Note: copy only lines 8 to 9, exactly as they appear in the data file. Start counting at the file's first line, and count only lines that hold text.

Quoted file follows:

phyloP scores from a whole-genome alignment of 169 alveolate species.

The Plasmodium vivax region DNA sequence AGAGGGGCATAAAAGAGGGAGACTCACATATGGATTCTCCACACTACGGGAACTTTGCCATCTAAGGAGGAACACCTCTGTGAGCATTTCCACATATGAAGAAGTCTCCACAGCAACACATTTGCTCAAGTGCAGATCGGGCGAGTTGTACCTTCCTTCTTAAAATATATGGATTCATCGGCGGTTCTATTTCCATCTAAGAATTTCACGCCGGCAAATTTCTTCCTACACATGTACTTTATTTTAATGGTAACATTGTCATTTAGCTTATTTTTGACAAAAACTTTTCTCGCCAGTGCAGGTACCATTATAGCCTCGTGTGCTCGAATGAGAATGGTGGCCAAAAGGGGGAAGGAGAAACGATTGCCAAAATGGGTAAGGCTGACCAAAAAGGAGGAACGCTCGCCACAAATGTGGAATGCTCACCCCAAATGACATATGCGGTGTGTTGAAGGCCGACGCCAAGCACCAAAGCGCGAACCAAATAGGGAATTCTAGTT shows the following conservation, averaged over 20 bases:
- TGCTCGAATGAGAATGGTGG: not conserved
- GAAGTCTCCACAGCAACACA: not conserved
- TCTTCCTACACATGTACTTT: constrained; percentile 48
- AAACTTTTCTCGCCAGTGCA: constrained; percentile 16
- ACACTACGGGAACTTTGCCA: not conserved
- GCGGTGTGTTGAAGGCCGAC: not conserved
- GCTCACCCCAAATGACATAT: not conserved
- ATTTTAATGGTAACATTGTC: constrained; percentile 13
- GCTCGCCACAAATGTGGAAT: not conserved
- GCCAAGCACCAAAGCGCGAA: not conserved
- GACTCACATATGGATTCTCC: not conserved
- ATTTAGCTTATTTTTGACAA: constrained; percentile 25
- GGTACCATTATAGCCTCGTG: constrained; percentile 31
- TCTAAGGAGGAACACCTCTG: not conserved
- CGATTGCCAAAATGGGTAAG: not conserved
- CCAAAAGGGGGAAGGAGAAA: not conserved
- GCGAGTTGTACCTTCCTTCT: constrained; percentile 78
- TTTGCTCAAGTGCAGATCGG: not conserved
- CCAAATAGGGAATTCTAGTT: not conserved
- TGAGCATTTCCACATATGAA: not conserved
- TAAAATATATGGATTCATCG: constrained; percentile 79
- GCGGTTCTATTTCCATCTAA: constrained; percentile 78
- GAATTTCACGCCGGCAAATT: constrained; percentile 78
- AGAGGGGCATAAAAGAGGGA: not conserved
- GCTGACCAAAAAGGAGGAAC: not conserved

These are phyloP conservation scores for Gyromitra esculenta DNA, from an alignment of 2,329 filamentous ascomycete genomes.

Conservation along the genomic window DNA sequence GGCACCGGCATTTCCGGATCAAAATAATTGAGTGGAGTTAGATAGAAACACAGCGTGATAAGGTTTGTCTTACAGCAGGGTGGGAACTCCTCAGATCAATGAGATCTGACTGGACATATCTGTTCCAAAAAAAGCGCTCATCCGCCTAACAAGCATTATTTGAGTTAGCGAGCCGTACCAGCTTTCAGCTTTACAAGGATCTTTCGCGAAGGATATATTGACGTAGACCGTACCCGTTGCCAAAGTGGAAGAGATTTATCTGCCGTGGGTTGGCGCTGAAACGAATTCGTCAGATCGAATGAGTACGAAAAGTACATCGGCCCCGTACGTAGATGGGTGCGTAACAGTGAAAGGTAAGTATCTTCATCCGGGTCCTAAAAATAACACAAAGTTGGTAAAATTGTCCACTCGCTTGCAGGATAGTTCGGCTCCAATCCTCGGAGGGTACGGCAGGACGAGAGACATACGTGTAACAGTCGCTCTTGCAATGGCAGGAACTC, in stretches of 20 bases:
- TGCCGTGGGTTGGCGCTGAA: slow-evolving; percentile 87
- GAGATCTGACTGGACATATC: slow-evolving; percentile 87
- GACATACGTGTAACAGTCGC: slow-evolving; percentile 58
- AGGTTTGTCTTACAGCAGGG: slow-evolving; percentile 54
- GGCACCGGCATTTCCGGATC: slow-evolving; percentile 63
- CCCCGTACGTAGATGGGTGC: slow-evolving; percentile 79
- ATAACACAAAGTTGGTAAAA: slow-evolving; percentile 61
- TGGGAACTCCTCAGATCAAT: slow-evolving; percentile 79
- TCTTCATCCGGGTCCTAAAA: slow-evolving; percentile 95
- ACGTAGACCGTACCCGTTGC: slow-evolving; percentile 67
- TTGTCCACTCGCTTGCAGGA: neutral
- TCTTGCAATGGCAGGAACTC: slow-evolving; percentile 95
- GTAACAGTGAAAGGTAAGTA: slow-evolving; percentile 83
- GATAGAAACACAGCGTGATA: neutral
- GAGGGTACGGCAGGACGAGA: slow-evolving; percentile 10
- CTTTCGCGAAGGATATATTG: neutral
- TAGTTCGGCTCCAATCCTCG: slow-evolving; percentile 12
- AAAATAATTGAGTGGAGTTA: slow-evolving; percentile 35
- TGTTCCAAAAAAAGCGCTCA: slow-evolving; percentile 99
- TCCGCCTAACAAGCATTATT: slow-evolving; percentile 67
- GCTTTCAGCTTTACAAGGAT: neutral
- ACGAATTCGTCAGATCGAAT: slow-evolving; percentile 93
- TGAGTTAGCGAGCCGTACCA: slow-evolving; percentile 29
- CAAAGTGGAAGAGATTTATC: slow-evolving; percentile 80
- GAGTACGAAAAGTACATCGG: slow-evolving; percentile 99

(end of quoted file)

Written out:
- GCGGTGTGTTGAAGGCCGAC: not conserved
- GCTCACCCCAAATGACATAT: not conserved